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CURRENT ISSUETHE QUARTERLY JOURNAL OF NUCLEAR MEDICINE AND MOLECULAR IMAGING

A Journal on Nuclear Medicine and Molecular Imaging

A Journal on Nuclear Medicine and Molecular Imaging
Affiliated to the Society of Radiopharmaceutical Sciences and to the International Research Group of Immunoscintigraphy
Indexed/Abstracted in: Current Contents/Clinical Medicine, EMBASE, PubMed/MEDLINE, Science Citation Index (SciSearch), Scopus
Impact Factor 2,413

Frequency: Quarterly

ISSN 1824-4785

Online ISSN 1827-1936

 

The Quarterly Journal of Nuclear Medicine and Molecular Imaging 2005 December;49(4):339-48

CELL LABELING 

    REVIEWS

In vivo tracking for cell therapies

Thompson M. 1, Wall D. M. 2, Hicks R. J. 1,3, Prince H. M. 2,3

1 Department of Diagnostic Imaging Peter MacCallum Cancer Centre, Melbourne, Australia
2 Centre for Blood Cell Therapies Peter MacCallum Cancer Centre, Melbourne, Australia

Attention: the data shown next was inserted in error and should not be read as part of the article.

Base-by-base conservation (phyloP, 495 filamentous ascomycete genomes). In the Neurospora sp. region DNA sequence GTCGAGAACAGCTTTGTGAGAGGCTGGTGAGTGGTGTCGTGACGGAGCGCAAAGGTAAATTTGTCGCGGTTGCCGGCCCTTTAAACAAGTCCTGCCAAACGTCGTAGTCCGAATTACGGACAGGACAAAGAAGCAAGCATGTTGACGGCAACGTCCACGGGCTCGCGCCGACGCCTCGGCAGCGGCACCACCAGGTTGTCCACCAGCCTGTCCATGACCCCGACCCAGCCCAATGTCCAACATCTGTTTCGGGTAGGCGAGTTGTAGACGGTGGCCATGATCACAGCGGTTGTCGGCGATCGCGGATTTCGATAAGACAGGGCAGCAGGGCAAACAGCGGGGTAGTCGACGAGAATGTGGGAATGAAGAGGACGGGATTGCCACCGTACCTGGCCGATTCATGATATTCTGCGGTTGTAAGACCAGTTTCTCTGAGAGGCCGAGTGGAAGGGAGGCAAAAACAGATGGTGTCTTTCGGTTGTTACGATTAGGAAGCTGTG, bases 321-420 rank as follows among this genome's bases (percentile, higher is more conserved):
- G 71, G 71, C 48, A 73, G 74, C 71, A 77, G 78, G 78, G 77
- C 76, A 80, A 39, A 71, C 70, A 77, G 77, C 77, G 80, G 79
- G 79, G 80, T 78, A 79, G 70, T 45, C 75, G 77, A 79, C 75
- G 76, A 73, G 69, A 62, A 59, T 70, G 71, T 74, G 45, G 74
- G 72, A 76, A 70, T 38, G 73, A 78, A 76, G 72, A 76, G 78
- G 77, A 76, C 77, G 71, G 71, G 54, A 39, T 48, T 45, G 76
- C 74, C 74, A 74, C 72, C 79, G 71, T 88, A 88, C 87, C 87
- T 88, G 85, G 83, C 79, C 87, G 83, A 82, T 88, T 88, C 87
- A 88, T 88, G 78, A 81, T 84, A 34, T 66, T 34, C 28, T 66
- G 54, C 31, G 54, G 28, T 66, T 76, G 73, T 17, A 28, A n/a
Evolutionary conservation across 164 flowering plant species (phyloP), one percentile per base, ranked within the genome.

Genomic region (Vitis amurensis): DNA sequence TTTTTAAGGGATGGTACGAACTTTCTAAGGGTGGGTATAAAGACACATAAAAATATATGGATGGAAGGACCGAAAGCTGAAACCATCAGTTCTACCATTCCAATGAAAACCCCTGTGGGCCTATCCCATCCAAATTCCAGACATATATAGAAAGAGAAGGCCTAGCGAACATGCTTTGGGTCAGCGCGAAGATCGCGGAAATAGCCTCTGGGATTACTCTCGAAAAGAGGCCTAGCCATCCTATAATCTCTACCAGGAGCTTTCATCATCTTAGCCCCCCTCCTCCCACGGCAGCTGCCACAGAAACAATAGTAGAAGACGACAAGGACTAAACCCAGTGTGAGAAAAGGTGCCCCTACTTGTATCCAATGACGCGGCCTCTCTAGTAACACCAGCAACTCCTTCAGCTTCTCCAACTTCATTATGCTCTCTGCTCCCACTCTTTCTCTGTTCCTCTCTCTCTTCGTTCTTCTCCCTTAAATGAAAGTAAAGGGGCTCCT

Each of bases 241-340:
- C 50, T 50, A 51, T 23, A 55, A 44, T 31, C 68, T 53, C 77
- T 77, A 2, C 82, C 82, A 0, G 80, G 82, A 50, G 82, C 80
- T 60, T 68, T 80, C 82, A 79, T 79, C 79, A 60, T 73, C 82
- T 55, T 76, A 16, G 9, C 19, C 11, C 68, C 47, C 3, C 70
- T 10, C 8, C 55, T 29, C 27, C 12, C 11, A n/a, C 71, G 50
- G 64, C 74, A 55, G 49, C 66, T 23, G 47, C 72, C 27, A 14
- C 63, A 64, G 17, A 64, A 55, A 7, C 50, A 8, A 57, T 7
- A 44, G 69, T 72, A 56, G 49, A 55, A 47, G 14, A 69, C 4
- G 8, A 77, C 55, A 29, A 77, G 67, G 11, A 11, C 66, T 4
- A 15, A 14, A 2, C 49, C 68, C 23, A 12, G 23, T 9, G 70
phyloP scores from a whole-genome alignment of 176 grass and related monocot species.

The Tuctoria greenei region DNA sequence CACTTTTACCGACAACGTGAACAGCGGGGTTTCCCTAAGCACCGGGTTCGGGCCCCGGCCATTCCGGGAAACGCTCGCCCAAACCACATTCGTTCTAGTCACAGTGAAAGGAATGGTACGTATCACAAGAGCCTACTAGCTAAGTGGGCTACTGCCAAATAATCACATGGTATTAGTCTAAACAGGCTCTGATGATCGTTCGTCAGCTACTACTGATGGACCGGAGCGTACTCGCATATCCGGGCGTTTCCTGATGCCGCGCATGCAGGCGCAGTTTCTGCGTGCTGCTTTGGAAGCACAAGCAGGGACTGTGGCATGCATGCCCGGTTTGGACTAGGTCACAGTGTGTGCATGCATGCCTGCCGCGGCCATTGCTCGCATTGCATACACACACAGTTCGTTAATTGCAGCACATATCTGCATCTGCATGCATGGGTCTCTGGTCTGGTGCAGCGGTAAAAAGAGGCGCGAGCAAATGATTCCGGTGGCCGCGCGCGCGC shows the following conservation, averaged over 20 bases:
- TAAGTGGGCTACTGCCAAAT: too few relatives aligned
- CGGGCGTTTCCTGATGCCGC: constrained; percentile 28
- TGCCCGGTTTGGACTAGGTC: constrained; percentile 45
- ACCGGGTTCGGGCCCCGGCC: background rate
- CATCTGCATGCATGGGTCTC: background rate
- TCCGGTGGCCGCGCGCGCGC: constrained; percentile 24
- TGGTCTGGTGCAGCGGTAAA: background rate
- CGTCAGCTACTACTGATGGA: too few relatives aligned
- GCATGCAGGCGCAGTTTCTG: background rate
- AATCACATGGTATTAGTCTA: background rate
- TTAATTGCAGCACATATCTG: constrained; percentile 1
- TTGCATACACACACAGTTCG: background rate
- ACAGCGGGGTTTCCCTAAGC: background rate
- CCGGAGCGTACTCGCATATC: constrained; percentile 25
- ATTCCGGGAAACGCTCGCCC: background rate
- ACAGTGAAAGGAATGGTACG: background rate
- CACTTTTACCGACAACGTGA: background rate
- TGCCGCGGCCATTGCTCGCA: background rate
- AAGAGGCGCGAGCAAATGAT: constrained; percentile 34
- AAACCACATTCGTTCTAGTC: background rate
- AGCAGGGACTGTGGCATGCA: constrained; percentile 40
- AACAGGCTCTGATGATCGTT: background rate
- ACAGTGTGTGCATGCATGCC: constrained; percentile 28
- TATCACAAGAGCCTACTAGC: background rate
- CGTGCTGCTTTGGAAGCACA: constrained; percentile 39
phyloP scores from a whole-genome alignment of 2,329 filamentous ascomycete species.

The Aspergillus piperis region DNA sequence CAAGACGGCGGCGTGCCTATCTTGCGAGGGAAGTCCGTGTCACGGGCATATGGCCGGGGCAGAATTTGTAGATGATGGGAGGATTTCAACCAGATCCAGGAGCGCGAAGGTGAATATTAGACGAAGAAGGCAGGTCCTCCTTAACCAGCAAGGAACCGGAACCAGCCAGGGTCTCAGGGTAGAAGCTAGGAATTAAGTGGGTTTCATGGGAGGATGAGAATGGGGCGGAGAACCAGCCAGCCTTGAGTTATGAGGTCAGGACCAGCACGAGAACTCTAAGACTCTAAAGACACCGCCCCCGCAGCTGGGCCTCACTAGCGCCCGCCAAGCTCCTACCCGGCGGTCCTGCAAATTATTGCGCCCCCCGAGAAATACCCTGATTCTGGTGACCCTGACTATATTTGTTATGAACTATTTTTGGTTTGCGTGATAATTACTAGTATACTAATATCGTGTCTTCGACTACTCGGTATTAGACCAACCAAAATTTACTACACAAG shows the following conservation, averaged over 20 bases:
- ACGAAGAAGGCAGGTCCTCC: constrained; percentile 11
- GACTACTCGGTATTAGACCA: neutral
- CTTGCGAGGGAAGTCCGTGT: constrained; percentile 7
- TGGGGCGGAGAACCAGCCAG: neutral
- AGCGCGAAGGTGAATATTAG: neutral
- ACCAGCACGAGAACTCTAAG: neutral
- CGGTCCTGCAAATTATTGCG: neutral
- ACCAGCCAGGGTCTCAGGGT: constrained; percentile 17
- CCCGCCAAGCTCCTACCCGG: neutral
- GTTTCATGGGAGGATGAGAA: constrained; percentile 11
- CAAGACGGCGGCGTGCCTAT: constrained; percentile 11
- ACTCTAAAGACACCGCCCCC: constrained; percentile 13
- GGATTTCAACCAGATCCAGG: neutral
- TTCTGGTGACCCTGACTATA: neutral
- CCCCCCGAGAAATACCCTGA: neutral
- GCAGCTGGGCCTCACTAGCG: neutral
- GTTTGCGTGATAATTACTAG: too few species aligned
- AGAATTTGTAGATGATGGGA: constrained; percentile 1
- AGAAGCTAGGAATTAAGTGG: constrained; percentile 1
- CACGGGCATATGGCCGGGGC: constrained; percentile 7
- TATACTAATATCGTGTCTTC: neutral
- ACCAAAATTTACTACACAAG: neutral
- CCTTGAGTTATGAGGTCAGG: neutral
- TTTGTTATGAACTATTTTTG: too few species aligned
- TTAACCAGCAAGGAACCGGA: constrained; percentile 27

3 University of Melbourne, Melbourne, Australia

The success of a particular cellular therapy regime requires the therapeutic agent to migrate expeditiously to the intended target in sufficient numbers and to provoke a desirable response. There are many variables associated with the production, administration and host that need to be investigated to maximize the resulting therapeutic benefit. The large number of factors which may contribute to, or detract from, treatment efficacy can make therapy optimization an arduous procedure. Direct visualization of in vivo migration patterns using nuclear medicine techniques greatly assists the appraisal of the multitude of variables. Conventional radionuclide cell labeling is a proven, simple and sensitive technique which can provide whole body biodistribution information. Labeling with a PET isotope offers greater sensitivity, much improved 3-dimensional resolution and quantification. In general, current efforts are increasingly concentrating on this technology. Imaging studies can supply definitive evidence of successful targeting and allow quantification of the degree of migration to a particular site. Incorporating tracking studies into clinical trials of cell-based therapy at the earliest stage can provide proof of mechanism of the therapy and permit evaluation of the many contributory variables, even on a patient-by-patient basis.

language: English


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